Shortly after the ruling, Google posted a raft of help-wanted ads seeking "bright, well-organized and spirited individuals to work with a stellar team on cutting edge technology issues" at its offices in Berlin, Rome, London and Brussels.

The job? Lobbying.

"You will handle our various product agendas with policy makers inside and outside government," reads one ad in Berlin.

The company has room to expand efforts to get its view heard. Google employed seven lobbyists in Brussels in 2013, according to voluntary disclosure figures, and spent around 1.5 million euros (currently worth $2 million). By comparison, Microsoft employed 16 and spent 4.75 million euros.

In Washington D.C., Google outspent Microsoft $14 million to $10.5 million.

Mario Marinello, an economist at the European policy think-tank Bruegel, said he thinks Google can settle its antitrust case with the European Commission by arguing its search results are what consumers want, even if the company's competitors are frustrated by the company's dominance.

"I don't want to defend Google," he said. But "all this lobbying has kind of shifted the question to a very superficial level, which is dangerous."

For Google, it is not clear whether lobbying alone will be enough.

Activist Faith Bosworth of a German group known as Peng Collective said Google has been a media darling for too long.

"They've seen how others have gained a bad reputation, and until recently they've done a good job of avoiding those mistakes," she said.

"They've put money into supporting freedom of expression and been behind some really progressive things, but at the end of the day, they're a corporation seeking to make money," she said.

She said that while individually Google employees probably mean well, the company's business model relies on gathering ever-greater amounts of information.

As a result, Internet users should view Google with a critical eye.

"I think it will be very difficult to live up to 'Don't Be Evil'," she said.

 

 

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#2 jakem1

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Posted 31 May 2014 - 19:04

Meh.  Google have been running a massive campaign against the right to be forgotten over the last few days and are only doing as little as possible to comply with the court's ruling.  Instead of support for privacy we get a propaganda campaign.

 

In the meantime, I see they were quick to pull videos by Elliot Roger from Youtube and will happily pull content if there's even a whiff of a copyright infringement that could get them in trouble.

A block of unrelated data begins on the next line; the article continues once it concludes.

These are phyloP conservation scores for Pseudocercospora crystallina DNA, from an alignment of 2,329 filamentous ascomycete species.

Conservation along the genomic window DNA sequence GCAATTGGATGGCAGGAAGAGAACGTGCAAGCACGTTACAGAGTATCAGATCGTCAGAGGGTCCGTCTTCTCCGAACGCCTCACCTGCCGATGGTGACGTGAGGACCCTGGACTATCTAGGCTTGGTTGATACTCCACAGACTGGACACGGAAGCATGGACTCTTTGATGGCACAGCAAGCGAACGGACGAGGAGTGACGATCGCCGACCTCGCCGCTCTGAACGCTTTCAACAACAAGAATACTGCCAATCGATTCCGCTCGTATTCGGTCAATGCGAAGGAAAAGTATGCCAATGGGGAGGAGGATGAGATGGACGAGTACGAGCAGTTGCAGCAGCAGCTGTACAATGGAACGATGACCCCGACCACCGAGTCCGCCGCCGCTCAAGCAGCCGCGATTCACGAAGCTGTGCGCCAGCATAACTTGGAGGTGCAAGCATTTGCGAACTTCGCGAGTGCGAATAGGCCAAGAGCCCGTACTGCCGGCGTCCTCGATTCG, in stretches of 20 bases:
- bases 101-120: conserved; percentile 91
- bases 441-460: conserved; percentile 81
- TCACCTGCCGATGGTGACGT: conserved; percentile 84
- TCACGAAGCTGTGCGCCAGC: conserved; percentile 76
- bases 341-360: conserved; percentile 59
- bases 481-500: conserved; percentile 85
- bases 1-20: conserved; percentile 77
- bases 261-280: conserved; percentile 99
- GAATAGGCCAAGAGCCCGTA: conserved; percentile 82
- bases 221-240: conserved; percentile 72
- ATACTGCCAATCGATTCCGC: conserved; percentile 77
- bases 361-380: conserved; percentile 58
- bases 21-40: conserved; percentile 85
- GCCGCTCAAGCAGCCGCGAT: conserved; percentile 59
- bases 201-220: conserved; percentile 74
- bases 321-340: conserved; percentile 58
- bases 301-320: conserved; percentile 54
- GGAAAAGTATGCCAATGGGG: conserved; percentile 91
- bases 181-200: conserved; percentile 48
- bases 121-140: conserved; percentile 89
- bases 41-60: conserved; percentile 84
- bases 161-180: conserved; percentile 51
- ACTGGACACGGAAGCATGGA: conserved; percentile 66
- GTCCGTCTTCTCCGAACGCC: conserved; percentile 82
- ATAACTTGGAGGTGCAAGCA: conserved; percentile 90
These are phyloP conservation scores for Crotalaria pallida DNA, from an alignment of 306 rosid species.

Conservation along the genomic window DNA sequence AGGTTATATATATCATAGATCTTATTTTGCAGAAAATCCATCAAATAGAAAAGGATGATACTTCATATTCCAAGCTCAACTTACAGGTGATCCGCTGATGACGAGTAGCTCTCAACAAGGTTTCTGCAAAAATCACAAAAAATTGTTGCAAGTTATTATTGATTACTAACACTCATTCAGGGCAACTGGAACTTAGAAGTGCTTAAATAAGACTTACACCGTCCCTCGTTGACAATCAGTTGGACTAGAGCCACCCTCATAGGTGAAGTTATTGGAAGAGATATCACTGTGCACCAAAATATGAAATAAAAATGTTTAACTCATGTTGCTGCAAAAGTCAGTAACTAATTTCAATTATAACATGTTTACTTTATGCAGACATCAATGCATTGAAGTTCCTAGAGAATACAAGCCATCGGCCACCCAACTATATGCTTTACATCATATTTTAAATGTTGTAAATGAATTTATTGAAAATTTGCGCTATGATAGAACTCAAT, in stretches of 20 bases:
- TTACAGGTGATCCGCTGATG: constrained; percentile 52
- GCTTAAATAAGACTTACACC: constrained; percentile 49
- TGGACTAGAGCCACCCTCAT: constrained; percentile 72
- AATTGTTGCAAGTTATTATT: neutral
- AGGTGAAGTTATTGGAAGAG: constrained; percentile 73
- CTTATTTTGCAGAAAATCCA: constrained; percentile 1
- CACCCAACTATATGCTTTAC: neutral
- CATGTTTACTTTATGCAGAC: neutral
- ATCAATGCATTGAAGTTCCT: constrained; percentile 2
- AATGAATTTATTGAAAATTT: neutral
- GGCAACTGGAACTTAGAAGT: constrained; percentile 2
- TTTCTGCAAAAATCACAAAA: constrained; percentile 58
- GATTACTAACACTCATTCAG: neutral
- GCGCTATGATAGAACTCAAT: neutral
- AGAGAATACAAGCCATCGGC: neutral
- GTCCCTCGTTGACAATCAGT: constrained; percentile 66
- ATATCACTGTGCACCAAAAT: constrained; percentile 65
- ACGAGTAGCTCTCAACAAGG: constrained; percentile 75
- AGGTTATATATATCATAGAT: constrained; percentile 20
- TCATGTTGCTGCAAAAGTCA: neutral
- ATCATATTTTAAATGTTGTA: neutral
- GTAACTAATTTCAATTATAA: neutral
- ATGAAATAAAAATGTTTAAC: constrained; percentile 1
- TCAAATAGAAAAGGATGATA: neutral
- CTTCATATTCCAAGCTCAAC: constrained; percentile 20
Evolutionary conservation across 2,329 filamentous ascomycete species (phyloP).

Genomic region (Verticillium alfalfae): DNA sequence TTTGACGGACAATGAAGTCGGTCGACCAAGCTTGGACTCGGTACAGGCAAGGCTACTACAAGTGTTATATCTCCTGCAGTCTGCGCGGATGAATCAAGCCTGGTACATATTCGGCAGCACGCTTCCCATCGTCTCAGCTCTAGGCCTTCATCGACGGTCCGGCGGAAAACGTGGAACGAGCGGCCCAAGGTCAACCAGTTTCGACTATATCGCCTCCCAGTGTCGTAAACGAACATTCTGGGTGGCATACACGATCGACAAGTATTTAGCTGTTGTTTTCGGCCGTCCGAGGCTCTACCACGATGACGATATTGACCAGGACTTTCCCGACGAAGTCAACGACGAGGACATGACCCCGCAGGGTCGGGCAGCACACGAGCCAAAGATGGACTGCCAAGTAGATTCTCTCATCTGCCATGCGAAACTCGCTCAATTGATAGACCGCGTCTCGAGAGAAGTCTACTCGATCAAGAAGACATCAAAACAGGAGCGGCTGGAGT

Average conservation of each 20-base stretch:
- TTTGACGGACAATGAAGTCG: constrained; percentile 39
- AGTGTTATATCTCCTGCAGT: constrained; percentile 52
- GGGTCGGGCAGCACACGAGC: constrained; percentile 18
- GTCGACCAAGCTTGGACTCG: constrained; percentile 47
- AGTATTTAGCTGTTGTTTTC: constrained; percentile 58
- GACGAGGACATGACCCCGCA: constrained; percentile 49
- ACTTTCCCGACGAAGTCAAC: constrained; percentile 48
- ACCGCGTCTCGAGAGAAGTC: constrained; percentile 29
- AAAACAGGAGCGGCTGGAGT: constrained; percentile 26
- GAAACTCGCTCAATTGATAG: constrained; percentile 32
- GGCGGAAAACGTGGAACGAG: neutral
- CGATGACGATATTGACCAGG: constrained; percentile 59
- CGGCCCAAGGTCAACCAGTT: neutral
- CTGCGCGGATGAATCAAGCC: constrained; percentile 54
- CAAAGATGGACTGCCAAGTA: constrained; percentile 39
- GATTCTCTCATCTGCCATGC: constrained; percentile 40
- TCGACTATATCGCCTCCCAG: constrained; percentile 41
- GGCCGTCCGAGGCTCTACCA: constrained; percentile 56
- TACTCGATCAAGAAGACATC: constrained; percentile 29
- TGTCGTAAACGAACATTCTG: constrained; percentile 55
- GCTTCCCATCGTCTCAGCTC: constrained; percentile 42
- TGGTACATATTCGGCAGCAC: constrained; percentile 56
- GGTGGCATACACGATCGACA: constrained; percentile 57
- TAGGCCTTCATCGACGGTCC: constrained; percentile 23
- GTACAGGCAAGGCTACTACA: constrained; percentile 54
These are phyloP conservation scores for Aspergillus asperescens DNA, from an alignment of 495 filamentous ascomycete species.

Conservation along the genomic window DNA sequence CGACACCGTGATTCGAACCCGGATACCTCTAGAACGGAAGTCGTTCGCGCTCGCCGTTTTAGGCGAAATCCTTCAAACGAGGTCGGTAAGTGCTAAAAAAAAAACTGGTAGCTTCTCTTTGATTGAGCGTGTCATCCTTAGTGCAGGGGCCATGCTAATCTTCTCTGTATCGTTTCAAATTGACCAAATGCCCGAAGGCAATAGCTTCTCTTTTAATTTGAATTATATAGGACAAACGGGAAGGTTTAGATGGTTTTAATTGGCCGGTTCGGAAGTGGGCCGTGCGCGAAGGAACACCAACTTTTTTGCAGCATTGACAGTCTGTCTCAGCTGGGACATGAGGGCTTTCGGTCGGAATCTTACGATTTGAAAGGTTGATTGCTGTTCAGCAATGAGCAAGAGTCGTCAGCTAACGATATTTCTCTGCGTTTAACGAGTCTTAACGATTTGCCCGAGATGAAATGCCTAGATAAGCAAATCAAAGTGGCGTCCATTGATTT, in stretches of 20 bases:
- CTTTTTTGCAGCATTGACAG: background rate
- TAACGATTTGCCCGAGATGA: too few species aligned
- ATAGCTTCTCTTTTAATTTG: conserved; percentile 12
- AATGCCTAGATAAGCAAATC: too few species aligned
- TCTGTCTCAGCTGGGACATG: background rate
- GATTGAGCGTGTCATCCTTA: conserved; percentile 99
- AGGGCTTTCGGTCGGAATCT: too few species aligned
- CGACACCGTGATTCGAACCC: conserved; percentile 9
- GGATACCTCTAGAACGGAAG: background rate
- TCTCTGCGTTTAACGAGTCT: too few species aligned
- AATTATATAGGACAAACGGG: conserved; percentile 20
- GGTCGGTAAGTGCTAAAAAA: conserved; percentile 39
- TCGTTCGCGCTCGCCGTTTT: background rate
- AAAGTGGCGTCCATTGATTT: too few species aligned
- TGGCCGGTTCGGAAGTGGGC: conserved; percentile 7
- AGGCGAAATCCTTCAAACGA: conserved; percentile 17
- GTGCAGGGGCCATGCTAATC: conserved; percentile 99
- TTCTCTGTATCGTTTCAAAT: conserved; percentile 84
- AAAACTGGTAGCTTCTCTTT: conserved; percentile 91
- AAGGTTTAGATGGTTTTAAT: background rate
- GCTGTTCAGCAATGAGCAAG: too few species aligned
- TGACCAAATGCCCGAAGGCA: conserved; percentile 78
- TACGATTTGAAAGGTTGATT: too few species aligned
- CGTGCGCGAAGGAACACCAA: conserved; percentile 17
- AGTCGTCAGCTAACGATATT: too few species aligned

They deserve the bad reputation they have IMO.



#3 +techbeck

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Posted 31 May 2014 - 19:20

Welcome to a few days ago and Google has already provided a service to comply with the EU.

#4 jakem1

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Posted 31 May 2014 - 19:38

Welcome to a few days ago and Google has already provided a service to comply with the EU.

 

As I said, they've produced a very basic "service" and spent the last few days complaining long and hard about even that.  They're hypocrites who pretend to be doing good whilst undermining our rights and avoiding paying their taxes.



#5 +techbeck

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Posted 31 May 2014 - 19:53

As I said, they've produced a very basic "service" and spent the last few days complaining long and hard about even that. They're hypocrites who pretend to be doing good whilst undermining our rights and avoiding paying their taxes.


Of course they are going to complain. Big shocker. But they are still complying. Sure MS complained about the whole browser thing as well. MS avoided paying taxes by taking advantage of loopholes. Every company are hypocrites.

#6 +LimeMaster

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Posted 31 May 2014 - 20:24

Hmm, since this is only currently aimed at Google, I wonder if the EU will force other search engines to do the same because if not, then this whole thing seems pretty pointless.



#7 elenarie

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Posted 31 May 2014 - 20:28